1 Wireless Security and Monitoring Training materials for wireless trainers
2 Goals to understand which security issues are important to consider when designing WiFi networks to be introduced to encryption, how does it works, and why can solve some security problems to understand the problem of key distribution to be able to determine which is the best security configuration for your wireless system 2
3 Why is wireless security a problem? Wireless is a shared medium Attackers are relatively anonymous End users are poorly educated Denial-of-service is very simple Automated malicious attacks are increasingly complex Sophisticated tools are freely available
8 Unintentional users can accidentally choose the wrong network without even realizing it. They may unintentionally reveal information about themselves (passwords, , web page visits, etc.) without realizing that anything is wrong.
9 War Games (1983) starred Matthew Broderick, John Wood, and Ally Sheedy
10 War driving map from WiGLE.net
11 Rogue Access points Access points may simply be installed incorrectly by legitimate users. Someone may want better wireless coverage in their office, or they might find security restrictions on the corporate wireless network too difficult to comply with. By installing an inexpensive consumer access point without permission, users can open the entire network up to potential attacks from the inside. In addition, eavesdroppers who intend to collect data or do harm to the network may intentionally install an access point on your network, providing an effective backdoor.
12 Eavesdroppers By using a passive monitoring tool (such as Kismet), an eavesdropper can log all network data from a great distance away, without ever making their presence known.
13 Malicious Users
14 Basic security considerations Physical security: Is the equipment well protected? Authentication: Who are you really talking to? Privacy: Can communications be intercepted by a third party? How much data do you record about your users? Anonymity: Is it desirable for users to remain anonymous? Accounting: Are some users using too many resources? Do you know when your network is under attack and not simply overburdened?
15 Physical security problems
16 Protecting your wireless network Here are a few security measures that can be used to protect your users and your wireless networks. Closed networks MAC filtering Captive Portals WEP encryption WPA encryption Strong end-to-end encryption
17 Closed Networks By hiding SSID (i.e. not advertising it in beacons), you can prevent your network from being shown in network scan utilities. Advantages: Standard security feature supported by virtually all access points. Unwanted users cannot accidentally choose a closed network from a network list. Disadvantages: Users must know the network name in advance. Closed networks are not easily found in a site survey, and yet they are easily found using passive monitoring tools.
18 MAC filtering A MAC filter may be applied to an access point to control which devices may be permitted to connect. Advantages: Standard security feature supported by virtually all access points. Only devices with a matching MAC address may connect to your network. Disadvantages: MAC tables are inconvenient to maintain. MAC addresses are transmitted in the clear (even when using WEP encryption), and are easily copied and reused.
19 Captive Portals A captive portal is an authentication mechanism useful in cafés, hotels, and other settings where casual user access is required. By using a web browser for authentication, captive portals work with virtually all laptops and operating systems. Captive portals are typically used on open networks with no other authentication methods (such as WEP or MAC filters). Since they do not provide strong encryption, captive portals are not a very good choice for networks that need to be locked down to only allow access from trusted users.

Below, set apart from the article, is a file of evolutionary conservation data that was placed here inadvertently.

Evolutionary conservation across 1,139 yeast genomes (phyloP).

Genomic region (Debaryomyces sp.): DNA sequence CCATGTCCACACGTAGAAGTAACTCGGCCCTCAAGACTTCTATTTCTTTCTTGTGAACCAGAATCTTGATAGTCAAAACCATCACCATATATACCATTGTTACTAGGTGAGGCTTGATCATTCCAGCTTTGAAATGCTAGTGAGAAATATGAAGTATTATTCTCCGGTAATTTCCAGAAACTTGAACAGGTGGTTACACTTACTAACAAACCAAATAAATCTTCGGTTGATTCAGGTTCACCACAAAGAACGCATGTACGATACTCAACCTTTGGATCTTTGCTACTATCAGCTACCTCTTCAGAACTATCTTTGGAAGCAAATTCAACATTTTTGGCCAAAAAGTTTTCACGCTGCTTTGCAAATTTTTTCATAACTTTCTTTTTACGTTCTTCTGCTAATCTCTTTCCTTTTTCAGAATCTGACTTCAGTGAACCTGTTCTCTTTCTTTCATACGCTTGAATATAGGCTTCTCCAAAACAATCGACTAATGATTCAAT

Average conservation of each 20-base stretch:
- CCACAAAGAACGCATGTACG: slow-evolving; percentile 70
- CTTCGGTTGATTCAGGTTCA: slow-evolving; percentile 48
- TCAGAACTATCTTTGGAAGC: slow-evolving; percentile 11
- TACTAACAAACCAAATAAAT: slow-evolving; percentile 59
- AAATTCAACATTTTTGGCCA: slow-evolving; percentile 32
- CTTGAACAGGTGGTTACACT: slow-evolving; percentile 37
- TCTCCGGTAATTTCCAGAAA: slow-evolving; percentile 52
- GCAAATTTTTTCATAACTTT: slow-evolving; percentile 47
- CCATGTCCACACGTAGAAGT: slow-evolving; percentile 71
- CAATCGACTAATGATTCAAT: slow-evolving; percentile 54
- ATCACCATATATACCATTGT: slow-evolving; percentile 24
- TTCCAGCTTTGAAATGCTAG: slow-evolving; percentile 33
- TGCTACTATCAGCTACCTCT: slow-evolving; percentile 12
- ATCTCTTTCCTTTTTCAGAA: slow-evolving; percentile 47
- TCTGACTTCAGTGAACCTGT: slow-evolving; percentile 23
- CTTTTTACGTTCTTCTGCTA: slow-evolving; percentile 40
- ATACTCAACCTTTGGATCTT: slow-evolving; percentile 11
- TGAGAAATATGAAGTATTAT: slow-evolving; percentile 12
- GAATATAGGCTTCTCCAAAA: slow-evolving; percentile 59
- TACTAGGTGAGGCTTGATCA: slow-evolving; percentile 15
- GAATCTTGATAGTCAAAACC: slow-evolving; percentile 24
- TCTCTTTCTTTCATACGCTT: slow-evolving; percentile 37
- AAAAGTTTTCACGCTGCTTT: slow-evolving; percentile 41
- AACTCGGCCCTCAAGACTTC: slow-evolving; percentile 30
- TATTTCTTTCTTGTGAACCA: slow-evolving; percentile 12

20 Captive portal: capture To begin, a wireless user opens their laptop and selects the network. The computer requests a DHCP lease, which is granted. They then use their web browser to go to any site on the Internet. Internet Captive portal Login:
21 Captive portal: authenticate Instead of receiving the requested page, the user is presented with a login screen. This page can require the user to enter a user name and password, simply click a login button, type in numbers from a pre-paid ticket, or enter any other credentials that the network administrators require. HTTP request waiting Internet User: joe Password: secret Captive portal Authentication service
22 Captive portal: release Once authenticated, the user is permitted to access network resources, and is typically redirected to the site they originally requested. Redirect to Internet Credentials verified. Captive portal Authentication service
23 Popular captive portals These open source captive portals support basic splash pages, authentication to RADIUS, accounting, pre-paid ticketing, and many other features. Chillispot (http://www.chillispot.info/) WiFi Dog (http://www.wifidog.org/) m0n0wall (http://m0n0.ch/wall/) NoCatSplash (http://nocat.net/download/nocatsplash/)
24 Encryption 101
25 Eavesdropping By passively listening to network data, malicious users can gather valuable private information. Internet Access point Eavesdroppers can watch unencrypted wireless traffic and inject packets, completely controlling the victim s connection.
26 Man-in-the-middle (MITM) The man-in-the-middle effectively controls everything the user sees, and can record and manipulate all traffic. Server Man-in-the-middle User
27 Encryption can help Encryption can help to protect traffic from eavesdroppers. Some access points can attempt to isolate client devices. But without a public key infrastructure, strong encryption alone cannot completely protect against this kind of attack. The tunnel can terminate anywhere on the Internet. Eavesdroppers can watch unencrypted wireless traffic. Internet Access point Wireless traffic is protected by an encrypted tunnel.
28 Encryption basics Encrypting information is easy Key distribution is difficult Unique identification is a challenge with wireless Public key cryptography solves many (but not all) problems Man-in-the-middle is still possible if encryption is used without a public key infrastructure (PKI) No PKI is completely secure